Faustina “invites us to learn how to live the message of conversion, to avoid purgatory and to become more faithful in praying for others, living and deceased.” Tassone wanted the book to “show how to apply these fundamentals in your life” through the Diary’s “major teachings, insights, and revelations” and Faustina’s encouraging us “to do God’s will, fulfill our mission on earth, and trust in him.” To do this Tassone brings these out themes “in contemporary language, using images and eye-opening analogies…to help you apply them in your life.”
Some of the specifics in that line that the author brings out? She explained:
St. Faustina helps you ‘grow closer to Christ in the Eucharist; develop a stronger, deeper daily prayer life with the help of the angels and saints; get along better with others; trust God more; let the realities of heaven, hell, and purgatory influence your choices now; love the Blessed Mother even more, and let her love draw you closer to her son; use your suffering to help others including souls in purgatory; understand and take advantage of the spiritual powerhouse that is the sacrament of Reconciliation; and become a person of mercy’ by learning from St. Faustina.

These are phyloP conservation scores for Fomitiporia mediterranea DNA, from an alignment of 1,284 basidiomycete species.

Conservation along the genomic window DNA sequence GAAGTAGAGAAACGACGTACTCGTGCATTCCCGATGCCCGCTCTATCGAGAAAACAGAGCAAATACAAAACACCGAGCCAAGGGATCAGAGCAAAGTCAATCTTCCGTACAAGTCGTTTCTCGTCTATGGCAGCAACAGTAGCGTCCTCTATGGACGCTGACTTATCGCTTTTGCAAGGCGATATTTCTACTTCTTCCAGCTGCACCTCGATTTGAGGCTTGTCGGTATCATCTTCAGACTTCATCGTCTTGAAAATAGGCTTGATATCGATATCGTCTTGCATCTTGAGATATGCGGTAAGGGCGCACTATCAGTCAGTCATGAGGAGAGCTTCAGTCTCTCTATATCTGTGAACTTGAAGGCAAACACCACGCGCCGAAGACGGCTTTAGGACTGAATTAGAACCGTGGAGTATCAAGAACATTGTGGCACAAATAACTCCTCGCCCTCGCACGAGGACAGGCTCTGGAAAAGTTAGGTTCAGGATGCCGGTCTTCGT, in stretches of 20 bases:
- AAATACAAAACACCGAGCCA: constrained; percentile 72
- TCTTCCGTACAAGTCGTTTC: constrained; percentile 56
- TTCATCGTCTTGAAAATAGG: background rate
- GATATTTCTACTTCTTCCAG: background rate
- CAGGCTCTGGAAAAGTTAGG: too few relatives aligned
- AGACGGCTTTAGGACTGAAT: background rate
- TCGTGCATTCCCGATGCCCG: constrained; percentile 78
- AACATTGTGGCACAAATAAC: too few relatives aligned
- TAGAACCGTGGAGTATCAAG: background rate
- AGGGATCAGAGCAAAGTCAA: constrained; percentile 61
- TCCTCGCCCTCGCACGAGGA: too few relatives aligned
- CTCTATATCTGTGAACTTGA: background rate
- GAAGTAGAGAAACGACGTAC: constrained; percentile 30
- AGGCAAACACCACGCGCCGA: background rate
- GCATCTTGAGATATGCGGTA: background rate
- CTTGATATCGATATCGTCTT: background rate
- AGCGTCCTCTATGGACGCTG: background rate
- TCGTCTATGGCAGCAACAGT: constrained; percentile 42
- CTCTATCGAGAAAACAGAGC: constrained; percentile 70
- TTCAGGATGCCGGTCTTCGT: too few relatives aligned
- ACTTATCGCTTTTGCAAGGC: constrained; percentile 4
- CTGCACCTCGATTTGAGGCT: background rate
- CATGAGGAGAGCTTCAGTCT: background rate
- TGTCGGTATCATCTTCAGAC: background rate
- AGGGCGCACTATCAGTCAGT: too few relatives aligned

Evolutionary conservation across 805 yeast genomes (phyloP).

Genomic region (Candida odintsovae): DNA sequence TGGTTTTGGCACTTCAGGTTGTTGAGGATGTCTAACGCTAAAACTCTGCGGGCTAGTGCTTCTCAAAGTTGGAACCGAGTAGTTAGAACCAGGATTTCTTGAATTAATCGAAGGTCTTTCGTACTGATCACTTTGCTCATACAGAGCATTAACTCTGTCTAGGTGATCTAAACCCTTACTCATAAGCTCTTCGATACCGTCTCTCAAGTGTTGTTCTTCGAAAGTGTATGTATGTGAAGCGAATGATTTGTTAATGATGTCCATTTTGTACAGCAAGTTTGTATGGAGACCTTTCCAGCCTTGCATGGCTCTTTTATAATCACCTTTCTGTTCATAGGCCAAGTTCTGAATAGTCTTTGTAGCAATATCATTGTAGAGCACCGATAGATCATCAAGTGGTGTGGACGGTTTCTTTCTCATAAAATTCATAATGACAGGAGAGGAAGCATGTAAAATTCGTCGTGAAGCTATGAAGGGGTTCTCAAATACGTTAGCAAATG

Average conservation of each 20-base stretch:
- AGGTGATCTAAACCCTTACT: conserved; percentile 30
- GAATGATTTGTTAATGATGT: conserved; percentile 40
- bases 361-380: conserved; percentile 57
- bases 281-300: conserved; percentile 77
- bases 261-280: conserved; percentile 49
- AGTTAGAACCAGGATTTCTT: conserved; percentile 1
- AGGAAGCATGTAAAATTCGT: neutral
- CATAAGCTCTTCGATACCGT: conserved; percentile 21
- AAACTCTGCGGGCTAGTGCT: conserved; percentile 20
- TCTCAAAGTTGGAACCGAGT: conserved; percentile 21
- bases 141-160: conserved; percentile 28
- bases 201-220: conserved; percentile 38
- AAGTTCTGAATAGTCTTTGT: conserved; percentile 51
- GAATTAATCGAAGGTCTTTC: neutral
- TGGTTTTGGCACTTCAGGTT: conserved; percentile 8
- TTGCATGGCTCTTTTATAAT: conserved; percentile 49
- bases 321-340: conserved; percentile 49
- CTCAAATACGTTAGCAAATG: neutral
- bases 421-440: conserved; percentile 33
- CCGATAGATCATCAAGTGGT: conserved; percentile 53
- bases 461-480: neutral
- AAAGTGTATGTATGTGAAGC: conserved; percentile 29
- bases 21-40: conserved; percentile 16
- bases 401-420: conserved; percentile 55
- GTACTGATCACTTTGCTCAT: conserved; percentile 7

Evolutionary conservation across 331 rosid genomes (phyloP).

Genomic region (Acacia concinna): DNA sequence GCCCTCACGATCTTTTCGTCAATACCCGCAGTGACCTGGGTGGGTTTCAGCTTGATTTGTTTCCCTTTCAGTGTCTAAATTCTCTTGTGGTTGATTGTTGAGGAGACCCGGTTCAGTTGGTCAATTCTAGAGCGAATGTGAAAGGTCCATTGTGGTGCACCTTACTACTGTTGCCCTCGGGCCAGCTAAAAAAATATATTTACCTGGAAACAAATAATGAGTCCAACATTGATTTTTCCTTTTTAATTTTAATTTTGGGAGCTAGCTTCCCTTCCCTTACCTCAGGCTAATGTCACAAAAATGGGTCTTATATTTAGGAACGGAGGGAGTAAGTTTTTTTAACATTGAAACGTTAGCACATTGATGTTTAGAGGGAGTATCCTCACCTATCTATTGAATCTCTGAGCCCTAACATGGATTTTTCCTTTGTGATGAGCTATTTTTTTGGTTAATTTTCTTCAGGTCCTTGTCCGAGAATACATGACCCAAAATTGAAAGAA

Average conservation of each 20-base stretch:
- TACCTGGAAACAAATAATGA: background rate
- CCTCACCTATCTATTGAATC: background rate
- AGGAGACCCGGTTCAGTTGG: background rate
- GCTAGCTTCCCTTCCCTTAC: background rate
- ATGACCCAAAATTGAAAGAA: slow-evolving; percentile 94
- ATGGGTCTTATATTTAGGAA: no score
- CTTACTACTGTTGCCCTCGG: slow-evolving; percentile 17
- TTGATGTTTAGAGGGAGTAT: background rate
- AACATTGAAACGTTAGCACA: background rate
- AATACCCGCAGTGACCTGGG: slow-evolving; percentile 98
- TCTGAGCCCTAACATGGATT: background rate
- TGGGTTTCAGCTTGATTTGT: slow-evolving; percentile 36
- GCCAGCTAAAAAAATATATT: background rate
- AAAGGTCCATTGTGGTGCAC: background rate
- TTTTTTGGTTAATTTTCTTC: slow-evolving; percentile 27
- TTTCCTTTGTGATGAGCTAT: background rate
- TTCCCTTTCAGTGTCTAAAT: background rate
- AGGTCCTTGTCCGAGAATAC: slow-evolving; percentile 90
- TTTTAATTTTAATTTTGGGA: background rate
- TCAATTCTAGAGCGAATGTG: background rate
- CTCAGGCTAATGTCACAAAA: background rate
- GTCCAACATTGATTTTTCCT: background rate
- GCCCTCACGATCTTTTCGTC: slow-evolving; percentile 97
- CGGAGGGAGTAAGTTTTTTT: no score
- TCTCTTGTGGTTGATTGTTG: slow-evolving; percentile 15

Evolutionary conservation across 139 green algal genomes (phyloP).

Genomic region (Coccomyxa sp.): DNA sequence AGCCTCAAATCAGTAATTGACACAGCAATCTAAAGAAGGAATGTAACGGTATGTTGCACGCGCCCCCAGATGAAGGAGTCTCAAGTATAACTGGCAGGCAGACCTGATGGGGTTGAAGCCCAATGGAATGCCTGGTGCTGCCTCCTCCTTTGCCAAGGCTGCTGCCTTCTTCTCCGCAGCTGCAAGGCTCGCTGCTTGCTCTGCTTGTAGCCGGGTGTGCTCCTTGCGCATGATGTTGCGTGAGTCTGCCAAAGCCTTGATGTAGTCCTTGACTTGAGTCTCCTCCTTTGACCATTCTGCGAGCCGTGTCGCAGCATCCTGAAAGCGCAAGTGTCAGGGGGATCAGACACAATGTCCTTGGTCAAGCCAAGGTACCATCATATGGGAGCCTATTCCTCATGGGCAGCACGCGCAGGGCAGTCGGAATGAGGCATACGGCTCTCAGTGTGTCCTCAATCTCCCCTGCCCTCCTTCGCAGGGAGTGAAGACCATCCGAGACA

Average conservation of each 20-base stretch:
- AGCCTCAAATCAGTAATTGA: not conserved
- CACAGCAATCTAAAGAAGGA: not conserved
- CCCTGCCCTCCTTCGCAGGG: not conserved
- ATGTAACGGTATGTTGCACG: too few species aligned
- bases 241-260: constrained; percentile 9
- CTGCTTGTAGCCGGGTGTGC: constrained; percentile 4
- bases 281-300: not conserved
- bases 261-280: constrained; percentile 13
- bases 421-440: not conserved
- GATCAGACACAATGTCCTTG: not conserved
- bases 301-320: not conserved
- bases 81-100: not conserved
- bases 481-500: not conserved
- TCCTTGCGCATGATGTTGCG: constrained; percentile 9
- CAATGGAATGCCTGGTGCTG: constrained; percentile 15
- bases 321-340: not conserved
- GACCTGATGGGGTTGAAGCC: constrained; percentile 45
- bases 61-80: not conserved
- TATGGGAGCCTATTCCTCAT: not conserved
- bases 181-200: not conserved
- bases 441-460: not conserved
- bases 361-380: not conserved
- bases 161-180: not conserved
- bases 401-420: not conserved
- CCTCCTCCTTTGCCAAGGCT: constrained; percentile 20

Speaking of mercy, Tassone collected all the promises of Jesus, the Divine Mercy, that he made connected with the devotions in the book’s first appendix. It’s a treasure of comfort and encouragement and inspiration. No one should want to ignore or pass up on these promises.
There’s another important prayer that Tassone calls an “eternal life-changing prayer” that Jesus gave to St. Faustina with the promise of conversion of the soul you pray this prayer for.
The author emphasized that it’s her hope and prayer “we take St. Faustina’s message to heart as we read it, reflect on it, pray it, and live it. Day by day, with St. Faustina.”
DAY BY DAY WITH ST. FAUSTINA: 365 REFLECTIONS
By Susan Tassone
Sophia Press, 2019
416 pages, $16.95
To order: SophiaInstitute.com or (800) 888-9344